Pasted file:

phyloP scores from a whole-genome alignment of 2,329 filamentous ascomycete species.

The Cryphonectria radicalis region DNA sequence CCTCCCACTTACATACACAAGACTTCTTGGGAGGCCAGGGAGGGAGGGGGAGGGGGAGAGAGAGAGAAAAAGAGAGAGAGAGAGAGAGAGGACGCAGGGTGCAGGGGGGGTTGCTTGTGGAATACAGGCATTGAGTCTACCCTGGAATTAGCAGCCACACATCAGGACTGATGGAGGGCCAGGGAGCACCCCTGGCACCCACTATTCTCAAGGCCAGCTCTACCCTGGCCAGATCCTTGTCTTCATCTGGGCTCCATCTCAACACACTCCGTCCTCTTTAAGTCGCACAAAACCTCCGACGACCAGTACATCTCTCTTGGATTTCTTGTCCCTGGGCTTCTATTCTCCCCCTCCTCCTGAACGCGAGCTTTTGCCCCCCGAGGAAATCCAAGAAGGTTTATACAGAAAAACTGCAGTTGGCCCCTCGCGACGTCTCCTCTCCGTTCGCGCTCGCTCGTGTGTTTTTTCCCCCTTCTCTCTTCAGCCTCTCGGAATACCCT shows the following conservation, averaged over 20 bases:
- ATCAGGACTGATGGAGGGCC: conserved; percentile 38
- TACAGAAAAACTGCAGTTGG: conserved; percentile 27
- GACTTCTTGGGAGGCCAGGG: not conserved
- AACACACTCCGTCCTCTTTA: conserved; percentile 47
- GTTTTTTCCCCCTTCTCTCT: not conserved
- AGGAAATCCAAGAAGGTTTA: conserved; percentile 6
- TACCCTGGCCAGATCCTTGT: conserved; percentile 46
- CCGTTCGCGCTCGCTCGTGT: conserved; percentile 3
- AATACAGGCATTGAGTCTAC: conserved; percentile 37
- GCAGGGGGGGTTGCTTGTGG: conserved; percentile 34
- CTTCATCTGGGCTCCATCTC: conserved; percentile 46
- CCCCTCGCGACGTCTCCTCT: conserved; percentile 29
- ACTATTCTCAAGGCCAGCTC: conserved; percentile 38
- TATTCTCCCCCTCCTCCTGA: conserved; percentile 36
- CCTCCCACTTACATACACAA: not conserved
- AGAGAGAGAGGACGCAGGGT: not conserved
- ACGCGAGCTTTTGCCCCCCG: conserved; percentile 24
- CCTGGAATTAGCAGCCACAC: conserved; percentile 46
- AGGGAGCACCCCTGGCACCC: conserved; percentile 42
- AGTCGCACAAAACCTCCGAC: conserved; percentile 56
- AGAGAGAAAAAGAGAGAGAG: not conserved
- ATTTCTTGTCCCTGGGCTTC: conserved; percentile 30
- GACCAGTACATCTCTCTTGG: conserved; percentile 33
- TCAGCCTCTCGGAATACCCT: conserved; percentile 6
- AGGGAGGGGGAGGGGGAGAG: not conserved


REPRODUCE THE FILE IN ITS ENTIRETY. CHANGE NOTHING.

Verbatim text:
phyloP scores from a whole-genome alignment of 2,329 filamentous ascomycete species.

The Cryphonectria radicalis region DNA sequence CCTCCCACTTACATACACAAGACTTCTTGGGAGGCCAGGGAGGGAGGGGGAGGGGGAGAGAGAGAGAAAAAGAGAGAGAGAGAGAGAGAGGACGCAGGGTGCAGGGGGGGTTGCTTGTGGAATACAGGCATTGAGTCTACCCTGGAATTAGCAGCCACACATCAGGACTGATGGAGGGCCAGGGAGCACCCCTGGCACCCACTATTCTCAAGGCCAGCTCTACCCTGGCCAGATCCTTGTCTTCATCTGGGCTCCATCTCAACACACTCCGTCCTCTTTAAGTCGCACAAAACCTCCGACGACCAGTACATCTCTCTTGGATTTCTTGTCCCTGGGCTTCTATTCTCCCCCTCCTCCTGAACGCGAGCTTTTGCCCCCCGAGGAAATCCAAGAAGGTTTATACAGAAAAACTGCAGTTGGCCCCTCGCGACGTCTCCTCTCCGTTCGCGCTCGCTCGTGTGTTTTTTCCCCCTTCTCTCTTCAGCCTCTCGGAATACCCT shows the following conservation, averaged over 20 bases:
- ATCAGGACTGATGGAGGGCC: conserved; percentile 38
- TACAGAAAAACTGCAGTTGG: conserved; percentile 27
- GACTTCTTGGGAGGCCAGGG: not conserved
- AACACACTCCGTCCTCTTTA: conserved; percentile 47
- GTTTTTTCCCCCTTCTCTCT: not conserved
- AGGAAATCCAAGAAGGTTTA: conserved; percentile 6
- TACCCTGGCCAGATCCTTGT: conserved; percentile 46
- CCGTTCGCGCTCGCTCGTGT: conserved; percentile 3
- AATACAGGCATTGAGTCTAC: conserved; percentile 37
- GCAGGGGGGGTTGCTTGTGG: conserved; percentile 34
- CTTCATCTGGGCTCCATCTC: conserved; percentile 46
- CCCCTCGCGACGTCTCCTCT: conserved; percentile 29
- ACTATTCTCAAGGCCAGCTC: conserved; percentile 38
- TATTCTCCCCCTCCTCCTGA: conserved; percentile 36
- CCTCCCACTTACATACACAA: not conserved
- AGAGAGAGAGGACGCAGGGT: not conserved
- ACGCGAGCTTTTGCCCCCCG: conserved; percentile 24
- CCTGGAATTAGCAGCCACAC: conserved; percentile 46
- AGGGAGCACCCCTGGCACCC: conserved; percentile 42
- AGTCGCACAAAACCTCCGAC: conserved; percentile 56
- AGAGAGAAAAAGAGAGAGAG: not conserved
- ATTTCTTGTCCCTGGGCTTC: conserved; percentile 30
- GACCAGTACATCTCTCTTGG: conserved; percentile 33
- TCAGCCTCTCGGAATACCCT: conserved; percentile 6
- AGGGAGGGGGAGGGGGAGAG: not conserved